Tell a friend you’re traveling to the Marshall Islands, in the central Pacific. Paradise in mind, they may beg to come along. The Marshalls are certainly remarkable. Not just because they’re so beautiful, but because of what happened here.
ToxicsListen, Read, Watch
Bacteria and fungi, Earth’s quintessential biochemists, are famous for the odd molecules they produce. But human beings are no slouches. According to one estimate, global commerce swells with thousands of industrial chemicals, many completely novel, some very toxic
It would be difficult to go a day without stainless steel, and that steel would not be stainless without ferrochrome — the end product of chromite mining. In northern Ontario, chromium mining generates controversy.
The fortieth anniversary of America’s hasty retreat from Vietnam is upon us. A true memetic moment, that frantic, April 25, 1975 escape from the US Embassy rooftop is engraved in popular consciousness. The toxic legacy of the war is less known.
In the rolling foothills of the Canadian Rockies, where cattle peacefully graze and ranchers retire to handsome chalets, a purple haze hovers. Fracking is being blamed not only for air pollution, but for a litany of health complaints.
Diana Daunheimer and her husband Derek were a typical young couple pursuing their dreams — raising kids and growing good food at their Alberta homestead. But in 2008, a nastier crop sprouted around her property.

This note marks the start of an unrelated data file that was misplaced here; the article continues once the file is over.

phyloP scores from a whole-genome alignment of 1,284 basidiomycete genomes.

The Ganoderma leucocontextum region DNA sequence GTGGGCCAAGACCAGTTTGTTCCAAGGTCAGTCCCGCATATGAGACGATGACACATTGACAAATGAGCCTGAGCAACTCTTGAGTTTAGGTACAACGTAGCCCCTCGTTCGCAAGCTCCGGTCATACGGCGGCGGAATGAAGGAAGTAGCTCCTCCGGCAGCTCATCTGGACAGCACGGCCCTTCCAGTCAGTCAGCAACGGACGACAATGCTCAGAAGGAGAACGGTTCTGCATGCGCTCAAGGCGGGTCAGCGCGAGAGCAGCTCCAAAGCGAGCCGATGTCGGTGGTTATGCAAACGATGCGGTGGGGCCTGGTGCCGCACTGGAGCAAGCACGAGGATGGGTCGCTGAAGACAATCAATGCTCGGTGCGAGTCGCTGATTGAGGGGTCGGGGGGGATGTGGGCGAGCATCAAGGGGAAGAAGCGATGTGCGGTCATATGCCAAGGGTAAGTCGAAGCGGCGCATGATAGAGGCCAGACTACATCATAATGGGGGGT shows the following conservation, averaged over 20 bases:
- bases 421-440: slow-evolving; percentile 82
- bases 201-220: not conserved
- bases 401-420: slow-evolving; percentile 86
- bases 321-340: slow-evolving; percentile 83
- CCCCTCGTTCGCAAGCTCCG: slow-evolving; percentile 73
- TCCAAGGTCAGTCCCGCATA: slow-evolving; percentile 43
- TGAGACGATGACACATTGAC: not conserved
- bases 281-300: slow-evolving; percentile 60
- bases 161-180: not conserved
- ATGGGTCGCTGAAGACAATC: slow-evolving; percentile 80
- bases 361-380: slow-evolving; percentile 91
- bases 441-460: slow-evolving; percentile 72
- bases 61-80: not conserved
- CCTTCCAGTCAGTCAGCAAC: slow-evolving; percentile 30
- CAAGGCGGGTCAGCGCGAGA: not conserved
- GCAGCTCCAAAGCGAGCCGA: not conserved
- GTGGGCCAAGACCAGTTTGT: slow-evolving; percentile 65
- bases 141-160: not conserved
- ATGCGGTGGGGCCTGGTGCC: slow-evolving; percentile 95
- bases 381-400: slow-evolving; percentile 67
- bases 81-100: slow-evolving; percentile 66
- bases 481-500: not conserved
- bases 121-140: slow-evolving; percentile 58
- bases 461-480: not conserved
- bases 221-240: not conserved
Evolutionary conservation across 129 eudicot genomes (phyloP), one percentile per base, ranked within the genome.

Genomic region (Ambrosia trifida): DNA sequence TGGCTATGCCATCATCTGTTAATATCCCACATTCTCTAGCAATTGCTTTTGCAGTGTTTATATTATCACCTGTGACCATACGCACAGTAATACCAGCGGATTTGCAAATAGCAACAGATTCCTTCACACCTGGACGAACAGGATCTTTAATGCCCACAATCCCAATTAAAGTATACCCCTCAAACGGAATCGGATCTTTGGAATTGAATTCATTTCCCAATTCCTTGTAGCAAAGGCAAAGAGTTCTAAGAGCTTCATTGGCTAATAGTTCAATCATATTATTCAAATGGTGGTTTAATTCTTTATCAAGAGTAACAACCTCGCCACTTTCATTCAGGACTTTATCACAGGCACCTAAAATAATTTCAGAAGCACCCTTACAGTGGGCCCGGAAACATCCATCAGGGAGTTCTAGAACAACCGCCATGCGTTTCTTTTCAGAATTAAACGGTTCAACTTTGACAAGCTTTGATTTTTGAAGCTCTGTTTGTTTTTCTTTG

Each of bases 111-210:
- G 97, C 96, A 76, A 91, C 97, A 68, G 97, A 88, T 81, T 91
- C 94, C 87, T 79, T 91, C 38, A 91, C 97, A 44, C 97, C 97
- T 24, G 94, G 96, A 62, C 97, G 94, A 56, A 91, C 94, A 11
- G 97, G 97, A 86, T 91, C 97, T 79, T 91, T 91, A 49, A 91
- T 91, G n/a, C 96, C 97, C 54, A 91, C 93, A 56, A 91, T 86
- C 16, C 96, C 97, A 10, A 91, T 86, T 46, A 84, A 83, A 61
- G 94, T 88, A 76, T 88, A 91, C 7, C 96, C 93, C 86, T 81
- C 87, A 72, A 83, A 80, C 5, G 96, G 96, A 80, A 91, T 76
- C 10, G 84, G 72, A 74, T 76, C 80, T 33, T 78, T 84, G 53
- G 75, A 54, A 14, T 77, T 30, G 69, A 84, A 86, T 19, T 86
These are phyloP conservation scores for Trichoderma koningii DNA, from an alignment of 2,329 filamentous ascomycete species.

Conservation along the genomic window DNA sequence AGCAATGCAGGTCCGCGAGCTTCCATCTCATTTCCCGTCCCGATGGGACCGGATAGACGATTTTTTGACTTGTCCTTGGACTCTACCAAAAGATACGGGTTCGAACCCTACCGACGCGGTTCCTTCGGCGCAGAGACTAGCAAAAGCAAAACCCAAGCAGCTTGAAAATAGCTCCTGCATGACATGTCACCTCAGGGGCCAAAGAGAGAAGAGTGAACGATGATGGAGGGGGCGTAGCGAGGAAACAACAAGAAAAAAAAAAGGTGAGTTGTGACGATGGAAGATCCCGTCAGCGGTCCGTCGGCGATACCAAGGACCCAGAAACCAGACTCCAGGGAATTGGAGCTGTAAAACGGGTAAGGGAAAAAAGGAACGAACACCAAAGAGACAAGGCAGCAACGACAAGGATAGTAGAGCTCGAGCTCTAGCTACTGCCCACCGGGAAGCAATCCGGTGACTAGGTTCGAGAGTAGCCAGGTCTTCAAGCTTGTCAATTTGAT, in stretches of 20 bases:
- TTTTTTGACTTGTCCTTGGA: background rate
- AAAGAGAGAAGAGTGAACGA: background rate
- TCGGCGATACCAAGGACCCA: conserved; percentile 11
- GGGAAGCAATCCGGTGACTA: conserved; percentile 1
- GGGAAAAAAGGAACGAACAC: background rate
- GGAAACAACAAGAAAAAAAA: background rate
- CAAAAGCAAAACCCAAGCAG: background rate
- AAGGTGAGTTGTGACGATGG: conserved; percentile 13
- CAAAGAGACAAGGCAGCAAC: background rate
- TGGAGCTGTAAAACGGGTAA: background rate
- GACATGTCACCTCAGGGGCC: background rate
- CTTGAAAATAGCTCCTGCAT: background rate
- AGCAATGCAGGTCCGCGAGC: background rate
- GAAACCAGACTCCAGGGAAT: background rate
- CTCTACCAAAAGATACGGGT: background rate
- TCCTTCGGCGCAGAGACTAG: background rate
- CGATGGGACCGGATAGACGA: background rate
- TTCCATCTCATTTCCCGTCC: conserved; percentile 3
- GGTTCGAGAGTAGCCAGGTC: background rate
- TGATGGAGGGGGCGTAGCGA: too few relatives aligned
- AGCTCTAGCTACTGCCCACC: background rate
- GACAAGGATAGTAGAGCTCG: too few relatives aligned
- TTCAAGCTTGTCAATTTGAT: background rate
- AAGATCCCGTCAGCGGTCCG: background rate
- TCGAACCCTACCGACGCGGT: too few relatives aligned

Imagine what it would be like to have your home water supply morph into a fire hazard — the liquid flowing from your tap liable to explode if you light a match.
Inka Milewski was a marine biologist, not a public health researcher or epidemiologist, when she received a phone call from worried residents of her community. She took up that call. Had no choice. It was something she had to do.
The Bay of Fundy, on the north shore of the Canadian province of Nova Scotia, is one of Earth’s great wonders. Listen to Matt Abbott, a Fundy Baykeeper.
When ten “tech” divers travel to Bikini Atoll for a week’s adventure in paradise, preparing to feast their eyes on the most famous collection of sunken nuclear warships in the world, the couldn’t guess what would happen next.
Follow a group of naturalists up New Brunswick’s Nashwaak River, from its mouth, across from the provincial legislature in Saint John, to its headwaters a hundred and fifty kilometers north, near a proposed tungsten-molybdenum mine.
In the summer of 2014, several hundred people gathered at a fracking “Day of Protest” in Kent County, between Moncton and Miramichi — Elsipogtog First Nations territory.
The next time you buy roses for your honey, consider this: The cut flowers in your Valentine’s bouquet were fumigated for insects and mildew, then drenched with preservatives for the long flight north.
Here’s another dispatch from Victoria Fenner, who spent an action and learning-filled three weeks in Central America earlier in the year. It’s hard to visit Central America and not explore the world of coffee, so here we go.